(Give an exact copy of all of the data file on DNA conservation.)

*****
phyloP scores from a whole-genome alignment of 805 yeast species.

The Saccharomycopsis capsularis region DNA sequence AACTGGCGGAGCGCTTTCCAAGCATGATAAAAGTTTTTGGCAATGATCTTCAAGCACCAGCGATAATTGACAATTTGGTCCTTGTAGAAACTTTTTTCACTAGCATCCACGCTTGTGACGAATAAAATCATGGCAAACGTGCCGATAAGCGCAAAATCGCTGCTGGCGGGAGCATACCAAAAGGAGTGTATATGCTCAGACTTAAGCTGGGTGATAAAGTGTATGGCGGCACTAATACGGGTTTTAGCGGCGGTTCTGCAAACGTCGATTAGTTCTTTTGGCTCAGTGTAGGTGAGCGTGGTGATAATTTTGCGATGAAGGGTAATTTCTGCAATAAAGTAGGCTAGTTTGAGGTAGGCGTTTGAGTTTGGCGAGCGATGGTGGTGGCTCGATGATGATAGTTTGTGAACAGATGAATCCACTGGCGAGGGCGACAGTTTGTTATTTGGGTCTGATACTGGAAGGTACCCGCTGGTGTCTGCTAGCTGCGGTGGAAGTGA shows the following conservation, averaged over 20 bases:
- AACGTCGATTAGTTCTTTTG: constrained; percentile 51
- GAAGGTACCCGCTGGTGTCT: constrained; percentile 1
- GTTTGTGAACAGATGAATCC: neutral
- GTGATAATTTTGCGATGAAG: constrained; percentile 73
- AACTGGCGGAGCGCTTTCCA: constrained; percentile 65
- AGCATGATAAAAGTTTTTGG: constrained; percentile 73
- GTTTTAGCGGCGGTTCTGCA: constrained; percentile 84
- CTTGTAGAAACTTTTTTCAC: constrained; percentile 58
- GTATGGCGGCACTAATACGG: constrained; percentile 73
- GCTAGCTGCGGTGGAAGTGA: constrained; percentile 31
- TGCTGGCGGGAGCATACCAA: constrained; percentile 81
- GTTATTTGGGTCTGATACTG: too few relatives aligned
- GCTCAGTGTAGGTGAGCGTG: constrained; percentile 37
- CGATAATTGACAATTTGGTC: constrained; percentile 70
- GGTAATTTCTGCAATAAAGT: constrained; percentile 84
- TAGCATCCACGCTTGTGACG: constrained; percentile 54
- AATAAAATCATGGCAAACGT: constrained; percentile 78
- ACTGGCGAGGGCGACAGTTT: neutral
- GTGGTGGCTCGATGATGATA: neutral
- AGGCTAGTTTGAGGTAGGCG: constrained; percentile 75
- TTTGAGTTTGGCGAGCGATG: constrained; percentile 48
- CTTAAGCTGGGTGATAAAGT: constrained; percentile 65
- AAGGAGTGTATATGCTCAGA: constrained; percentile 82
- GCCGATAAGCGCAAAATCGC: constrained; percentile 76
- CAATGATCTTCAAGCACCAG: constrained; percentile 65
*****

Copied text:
phyloP scores from a whole-genome alignment of 805 yeast species.

The Saccharomycopsis capsularis region DNA sequence AACTGGCGGAGCGCTTTCCAAGCATGATAAAAGTTTTTGGCAATGATCTTCAAGCACCAGCGATAATTGACAATTTGGTCCTTGTAGAAACTTTTTTCACTAGCATCCACGCTTGTGACGAATAAAATCATGGCAAACGTGCCGATAAGCGCAAAATCGCTGCTGGCGGGAGCATACCAAAAGGAGTGTATATGCTCAGACTTAAGCTGGGTGATAAAGTGTATGGCGGCACTAATACGGGTTTTAGCGGCGGTTCTGCAAACGTCGATTAGTTCTTTTGGCTCAGTGTAGGTGAGCGTGGTGATAATTTTGCGATGAAGGGTAATTTCTGCAATAAAGTAGGCTAGTTTGAGGTAGGCGTTTGAGTTTGGCGAGCGATGGTGGTGGCTCGATGATGATAGTTTGTGAACAGATGAATCCACTGGCGAGGGCGACAGTTTGTTATTTGGGTCTGATACTGGAAGGTACCCGCTGGTGTCTGCTAGCTGCGGTGGAAGTGA shows the following conservation, averaged over 20 bases:
- AACGTCGATTAGTTCTTTTG: constrained; percentile 51
- GAAGGTACCCGCTGGTGTCT: constrained; percentile 1
- GTTTGTGAACAGATGAATCC: neutral
- GTGATAATTTTGCGATGAAG: constrained; percentile 73
- AACTGGCGGAGCGCTTTCCA: constrained; percentile 65
- AGCATGATAAAAGTTTTTGG: constrained; percentile 73
- GTTTTAGCGGCGGTTCTGCA: constrained; percentile 84
- CTTGTAGAAACTTTTTTCAC: constrained; percentile 58
- GTATGGCGGCACTAATACGG: constrained; percentile 73
- GCTAGCTGCGGTGGAAGTGA: constrained; percentile 31
- TGCTGGCGGGAGCATACCAA: constrained; percentile 81
- GTTATTTGGGTCTGATACTG: too few relatives aligned
- GCTCAGTGTAGGTGAGCGTG: constrained; percentile 37
- CGATAATTGACAATTTGGTC: constrained; percentile 70
- GGTAATTTCTGCAATAAAGT: constrained; percentile 84
- TAGCATCCACGCTTGTGACG: constrained; percentile 54
- AATAAAATCATGGCAAACGT: constrained; percentile 78
- ACTGGCGAGGGCGACAGTTT: neutral
- GTGGTGGCTCGATGATGATA: neutral
- AGGCTAGTTTGAGGTAGGCG: constrained; percentile 75
- TTTGAGTTTGGCGAGCGATG: constrained; percentile 48
- CTTAAGCTGGGTGATAAAGT: constrained; percentile 65
- AAGGAGTGTATATGCTCAGA: constrained; percentile 82
- GCCGATAAGCGCAAAATCGC: constrained; percentile 76
- CAATGATCTTCAAGCACCAG: constrained; percentile 65